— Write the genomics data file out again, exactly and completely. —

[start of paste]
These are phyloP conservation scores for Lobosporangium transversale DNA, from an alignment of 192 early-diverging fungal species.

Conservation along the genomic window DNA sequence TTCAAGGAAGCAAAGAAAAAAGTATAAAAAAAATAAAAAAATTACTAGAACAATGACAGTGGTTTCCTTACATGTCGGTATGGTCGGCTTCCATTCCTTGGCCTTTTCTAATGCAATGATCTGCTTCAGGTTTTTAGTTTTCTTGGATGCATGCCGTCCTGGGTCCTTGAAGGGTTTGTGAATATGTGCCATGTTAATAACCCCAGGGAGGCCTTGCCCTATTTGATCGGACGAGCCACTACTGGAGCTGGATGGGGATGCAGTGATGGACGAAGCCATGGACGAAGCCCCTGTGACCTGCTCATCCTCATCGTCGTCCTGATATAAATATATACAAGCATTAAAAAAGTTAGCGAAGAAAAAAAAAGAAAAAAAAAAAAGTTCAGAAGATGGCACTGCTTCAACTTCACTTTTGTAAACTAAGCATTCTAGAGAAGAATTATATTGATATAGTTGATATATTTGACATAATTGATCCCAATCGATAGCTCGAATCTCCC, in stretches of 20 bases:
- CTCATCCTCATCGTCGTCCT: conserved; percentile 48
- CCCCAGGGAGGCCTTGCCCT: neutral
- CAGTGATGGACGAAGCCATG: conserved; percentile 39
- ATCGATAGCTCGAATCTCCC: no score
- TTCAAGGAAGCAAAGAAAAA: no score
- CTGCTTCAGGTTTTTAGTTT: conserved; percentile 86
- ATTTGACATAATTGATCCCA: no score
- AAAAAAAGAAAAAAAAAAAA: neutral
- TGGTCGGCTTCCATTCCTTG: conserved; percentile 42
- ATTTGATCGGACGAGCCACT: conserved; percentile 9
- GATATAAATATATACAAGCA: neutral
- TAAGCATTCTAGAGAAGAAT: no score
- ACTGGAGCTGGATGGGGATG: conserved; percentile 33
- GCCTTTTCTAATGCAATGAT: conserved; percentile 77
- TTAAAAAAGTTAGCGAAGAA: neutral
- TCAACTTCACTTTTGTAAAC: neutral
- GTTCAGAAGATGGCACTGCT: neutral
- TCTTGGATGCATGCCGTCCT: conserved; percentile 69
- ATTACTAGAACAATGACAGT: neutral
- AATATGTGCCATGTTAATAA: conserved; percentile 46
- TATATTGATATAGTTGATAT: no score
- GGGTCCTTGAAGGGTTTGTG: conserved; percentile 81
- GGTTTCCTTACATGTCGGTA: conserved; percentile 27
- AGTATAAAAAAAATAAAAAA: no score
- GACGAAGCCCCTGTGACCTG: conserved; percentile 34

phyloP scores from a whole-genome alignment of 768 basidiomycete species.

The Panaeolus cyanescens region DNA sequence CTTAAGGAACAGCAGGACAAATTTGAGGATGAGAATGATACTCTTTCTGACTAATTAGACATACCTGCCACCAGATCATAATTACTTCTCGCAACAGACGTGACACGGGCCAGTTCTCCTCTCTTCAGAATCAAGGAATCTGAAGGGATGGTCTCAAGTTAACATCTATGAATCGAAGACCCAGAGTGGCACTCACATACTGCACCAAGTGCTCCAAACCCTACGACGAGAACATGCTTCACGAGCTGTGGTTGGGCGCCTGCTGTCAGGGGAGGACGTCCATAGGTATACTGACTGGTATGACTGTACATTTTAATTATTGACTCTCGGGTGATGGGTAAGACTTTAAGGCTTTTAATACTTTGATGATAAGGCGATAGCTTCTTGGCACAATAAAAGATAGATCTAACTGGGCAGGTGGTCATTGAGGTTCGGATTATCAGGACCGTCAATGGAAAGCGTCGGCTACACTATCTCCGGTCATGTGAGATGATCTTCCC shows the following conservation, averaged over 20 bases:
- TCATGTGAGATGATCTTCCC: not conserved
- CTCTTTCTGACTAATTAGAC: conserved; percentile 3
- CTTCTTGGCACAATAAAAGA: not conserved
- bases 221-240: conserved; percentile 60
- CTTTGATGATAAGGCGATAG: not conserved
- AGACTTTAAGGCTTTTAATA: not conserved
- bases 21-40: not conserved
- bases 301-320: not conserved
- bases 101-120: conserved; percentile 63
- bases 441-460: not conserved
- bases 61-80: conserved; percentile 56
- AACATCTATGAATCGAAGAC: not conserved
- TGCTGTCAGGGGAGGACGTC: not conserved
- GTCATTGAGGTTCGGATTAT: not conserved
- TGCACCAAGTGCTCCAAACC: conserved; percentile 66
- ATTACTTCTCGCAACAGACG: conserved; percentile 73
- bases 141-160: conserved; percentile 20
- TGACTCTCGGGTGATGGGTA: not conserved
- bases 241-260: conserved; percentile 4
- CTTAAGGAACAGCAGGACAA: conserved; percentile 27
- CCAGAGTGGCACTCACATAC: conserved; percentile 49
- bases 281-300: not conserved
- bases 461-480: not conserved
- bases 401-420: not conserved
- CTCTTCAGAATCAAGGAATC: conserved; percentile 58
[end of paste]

These are phyloP conservation scores for Lobosporangium transversale DNA, from an alignment of 192 early-diverging fungal species.

Conservation along the genomic window DNA sequence TTCAAGGAAGCAAAGAAAAAAGTATAAAAAAAATAAAAAAATTACTAGAACAATGACAGTGGTTTCCTTACATGTCGGTATGGTCGGCTTCCATTCCTTGGCCTTTTCTAATGCAATGATCTGCTTCAGGTTTTTAGTTTTCTTGGATGCATGCCGTCCTGGGTCCTTGAAGGGTTTGTGAATATGTGCCATGTTAATAACCCCAGGGAGGCCTTGCCCTATTTGATCGGACGAGCCACTACTGGAGCTGGATGGGGATGCAGTGATGGACGAAGCCATGGACGAAGCCCCTGTGACCTGCTCATCCTCATCGTCGTCCTGATATAAATATATACAAGCATTAAAAAAGTTAGCGAAGAAAAAAAAAGAAAAAAAAAAAAGTTCAGAAGATGGCACTGCTTCAACTTCACTTTTGTAAACTAAGCATTCTAGAGAAGAATTATATTGATATAGTTGATATATTTGACATAATTGATCCCAATCGATAGCTCGAATCTCCC, in stretches of 20 bases:
- CTCATCCTCATCGTCGTCCT: conserved; percentile 48
- CCCCAGGGAGGCCTTGCCCT: neutral
- CAGTGATGGACGAAGCCATG: conserved; percentile 39
- ATCGATAGCTCGAATCTCCC: no score
- TTCAAGGAAGCAAAGAAAAA: no score
- CTGCTTCAGGTTTTTAGTTT: conserved; percentile 86
- ATTTGACATAATTGATCCCA: no score
- AAAAAAAGAAAAAAAAAAAA: neutral
- TGGTCGGCTTCCATTCCTTG: conserved; percentile 42
- ATTTGATCGGACGAGCCACT: conserved; percentile 9
- GATATAAATATATACAAGCA: neutral
- TAAGCATTCTAGAGAAGAAT: no score
- ACTGGAGCTGGATGGGGATG: conserved; percentile 33
- GCCTTTTCTAATGCAATGAT: conserved; percentile 77
- TTAAAAAAGTTAGCGAAGAA: neutral
- TCAACTTCACTTTTGTAAAC: neutral
- GTTCAGAAGATGGCACTGCT: neutral
- TCTTGGATGCATGCCGTCCT: conserved; percentile 69
- ATTACTAGAACAATGACAGT: neutral
- AATATGTGCCATGTTAATAA: conserved; percentile 46
- TATATTGATATAGTTGATAT: no score
- GGGTCCTTGAAGGGTTTGTG: conserved; percentile 81
- GGTTTCCTTACATGTCGGTA: conserved; percentile 27
- AGTATAAAAAAAATAAAAAA: no score
- GACGAAGCCCCTGTGACCTG: conserved; percentile 34

phyloP scores from a whole-genome alignment of 768 basidiomycete species.

The Panaeolus cyanescens region DNA sequence CTTAAGGAACAGCAGGACAAATTTGAGGATGAGAATGATACTCTTTCTGACTAATTAGACATACCTGCCACCAGATCATAATTACTTCTCGCAACAGACGTGACACGGGCCAGTTCTCCTCTCTTCAGAATCAAGGAATCTGAAGGGATGGTCTCAAGTTAACATCTATGAATCGAAGACCCAGAGTGGCACTCACATACTGCACCAAGTGCTCCAAACCCTACGACGAGAACATGCTTCACGAGCTGTGGTTGGGCGCCTGCTGTCAGGGGAGGACGTCCATAGGTATACTGACTGGTATGACTGTACATTTTAATTATTGACTCTCGGGTGATGGGTAAGACTTTAAGGCTTTTAATACTTTGATGATAAGGCGATAGCTTCTTGGCACAATAAAAGATAGATCTAACTGGGCAGGTGGTCATTGAGGTTCGGATTATCAGGACCGTCAATGGAAAGCGTCGGCTACACTATCTCCGGTCATGTGAGATGATCTTCCC shows the following conservation, averaged over 20 bases:
- TCATGTGAGATGATCTTCCC: not conserved
- CTCTTTCTGACTAATTAGAC: conserved; percentile 3
- CTTCTTGGCACAATAAAAGA: not conserved
- bases 221-240: conserved; percentile 60
- CTTTGATGATAAGGCGATAG: not conserved
- AGACTTTAAGGCTTTTAATA: not conserved
- bases 21-40: not conserved
- bases 301-320: not conserved
- bases 101-120: conserved; percentile 63
- bases 441-460: not conserved
- bases 61-80: conserved; percentile 56
- AACATCTATGAATCGAAGAC: not conserved
- TGCTGTCAGGGGAGGACGTC: not conserved
- GTCATTGAGGTTCGGATTAT: not conserved
- TGCACCAAGTGCTCCAAACC: conserved; percentile 66
- ATTACTTCTCGCAACAGACG: conserved; percentile 73
- bases 141-160: conserved; percentile 20
- TGACTCTCGGGTGATGGGTA: not conserved
- bases 241-260: conserved; percentile 4
- CTTAAGGAACAGCAGGACAA: conserved; percentile 27
- CCAGAGTGGCACTCACATAC: conserved; percentile 49
- bases 281-300: not conserved
- bases 461-480: not conserved
- bases 401-420: not conserved
- CTCTTCAGAATCAAGGAATC: conserved; percentile 58